Countdown

23 December, 2007

Is it really necessary?

In these days of not trusting the police, TASER has introduced a TASER cam. They have upgraded a model of their hand-held non-lethal immobilizer. The X26 model is able to be fitted with a video camera that can capture as much as an hour and a half of video with sound.

I saw a report on the news about this new feature, and a debate on the concept.

What does this mean for law enforcement? Well, if it is anything like the dash cams in patrol cars, it doesn't bode well. Remember when they started to go into cars? They were supposed to be to verify police officers actions. Instead what what they have done is bread police misconduct complaints.

The problem I have with all of the complaints about it is, the TASER was designed to be a non-lethal way for law enforcement to subdue potentially violent assailants before they become violent. To prove the safety and efficacy of their devices, many employees and all of senior management have taken shots (including several by CEO Rick Smith) from the TASERs they produce.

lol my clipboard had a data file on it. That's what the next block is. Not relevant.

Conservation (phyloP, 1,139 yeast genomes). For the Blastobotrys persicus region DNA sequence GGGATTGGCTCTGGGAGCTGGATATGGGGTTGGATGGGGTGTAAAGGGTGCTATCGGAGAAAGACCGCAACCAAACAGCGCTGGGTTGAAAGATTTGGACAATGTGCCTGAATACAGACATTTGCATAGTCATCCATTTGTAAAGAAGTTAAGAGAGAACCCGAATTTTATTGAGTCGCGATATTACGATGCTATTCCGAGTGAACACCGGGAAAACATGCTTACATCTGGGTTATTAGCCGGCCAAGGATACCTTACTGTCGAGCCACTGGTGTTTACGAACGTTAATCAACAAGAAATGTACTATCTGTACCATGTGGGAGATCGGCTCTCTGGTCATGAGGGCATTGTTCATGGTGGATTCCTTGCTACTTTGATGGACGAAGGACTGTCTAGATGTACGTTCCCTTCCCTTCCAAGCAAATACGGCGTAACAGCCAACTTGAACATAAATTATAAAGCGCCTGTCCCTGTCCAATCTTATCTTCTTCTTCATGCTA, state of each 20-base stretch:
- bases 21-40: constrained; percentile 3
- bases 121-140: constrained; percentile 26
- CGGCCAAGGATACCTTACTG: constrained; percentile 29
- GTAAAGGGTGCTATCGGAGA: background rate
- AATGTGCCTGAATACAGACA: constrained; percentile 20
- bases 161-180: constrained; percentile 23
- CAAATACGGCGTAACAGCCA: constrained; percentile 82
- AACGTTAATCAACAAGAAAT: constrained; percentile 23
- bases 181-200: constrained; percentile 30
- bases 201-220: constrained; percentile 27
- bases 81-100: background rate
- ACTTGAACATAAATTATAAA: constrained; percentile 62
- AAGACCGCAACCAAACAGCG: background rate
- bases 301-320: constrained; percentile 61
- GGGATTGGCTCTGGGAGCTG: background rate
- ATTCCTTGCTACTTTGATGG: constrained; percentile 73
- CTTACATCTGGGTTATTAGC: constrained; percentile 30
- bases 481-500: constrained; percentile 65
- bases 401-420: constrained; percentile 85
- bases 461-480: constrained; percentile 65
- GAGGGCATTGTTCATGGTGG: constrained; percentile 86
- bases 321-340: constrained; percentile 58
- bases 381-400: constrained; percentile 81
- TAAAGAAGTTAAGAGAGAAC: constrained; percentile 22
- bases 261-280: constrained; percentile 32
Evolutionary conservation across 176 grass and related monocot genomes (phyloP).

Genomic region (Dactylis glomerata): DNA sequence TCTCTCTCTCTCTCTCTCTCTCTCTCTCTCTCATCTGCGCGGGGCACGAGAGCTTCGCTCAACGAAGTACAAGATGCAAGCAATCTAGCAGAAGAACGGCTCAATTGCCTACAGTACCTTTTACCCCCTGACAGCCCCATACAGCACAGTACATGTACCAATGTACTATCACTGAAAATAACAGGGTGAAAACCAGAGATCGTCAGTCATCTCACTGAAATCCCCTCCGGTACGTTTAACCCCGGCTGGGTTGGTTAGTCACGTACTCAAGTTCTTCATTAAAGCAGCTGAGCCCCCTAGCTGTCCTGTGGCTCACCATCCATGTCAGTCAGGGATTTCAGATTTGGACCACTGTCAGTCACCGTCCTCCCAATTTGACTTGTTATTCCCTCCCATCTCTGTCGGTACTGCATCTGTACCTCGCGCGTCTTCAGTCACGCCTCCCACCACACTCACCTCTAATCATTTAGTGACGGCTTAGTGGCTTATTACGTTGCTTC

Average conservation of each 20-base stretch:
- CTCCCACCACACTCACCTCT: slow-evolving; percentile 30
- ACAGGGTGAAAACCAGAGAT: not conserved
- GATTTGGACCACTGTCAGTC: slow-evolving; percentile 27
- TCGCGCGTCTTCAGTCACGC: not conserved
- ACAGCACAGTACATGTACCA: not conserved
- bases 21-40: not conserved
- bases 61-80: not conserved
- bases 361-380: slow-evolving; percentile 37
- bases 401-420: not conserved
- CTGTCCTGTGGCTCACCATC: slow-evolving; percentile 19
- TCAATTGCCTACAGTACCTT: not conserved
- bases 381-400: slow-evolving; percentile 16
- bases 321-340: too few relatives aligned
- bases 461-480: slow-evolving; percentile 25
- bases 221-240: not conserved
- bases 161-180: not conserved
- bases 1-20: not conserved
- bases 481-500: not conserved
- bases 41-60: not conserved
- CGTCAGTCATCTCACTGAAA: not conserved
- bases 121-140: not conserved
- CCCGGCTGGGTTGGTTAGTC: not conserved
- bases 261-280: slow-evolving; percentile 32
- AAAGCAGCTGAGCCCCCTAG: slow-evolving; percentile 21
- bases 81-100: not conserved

Why is it that someone is threatening civilians or law enforcement officials, they can only act when it seems it is too late? Isn't that what the TASER was supposed to be? A non-permanent way to save innocent lives? Now, like in so many cases in today's legal system, the criminals have more rights than the victims. And no, a bank robber who got TASERed is not the victim.

My piece of advice, if a cop is telling you to do something, 'do it'. If you don't, the officer's choice is the .40 cal or the TASER. Which would you prefer?


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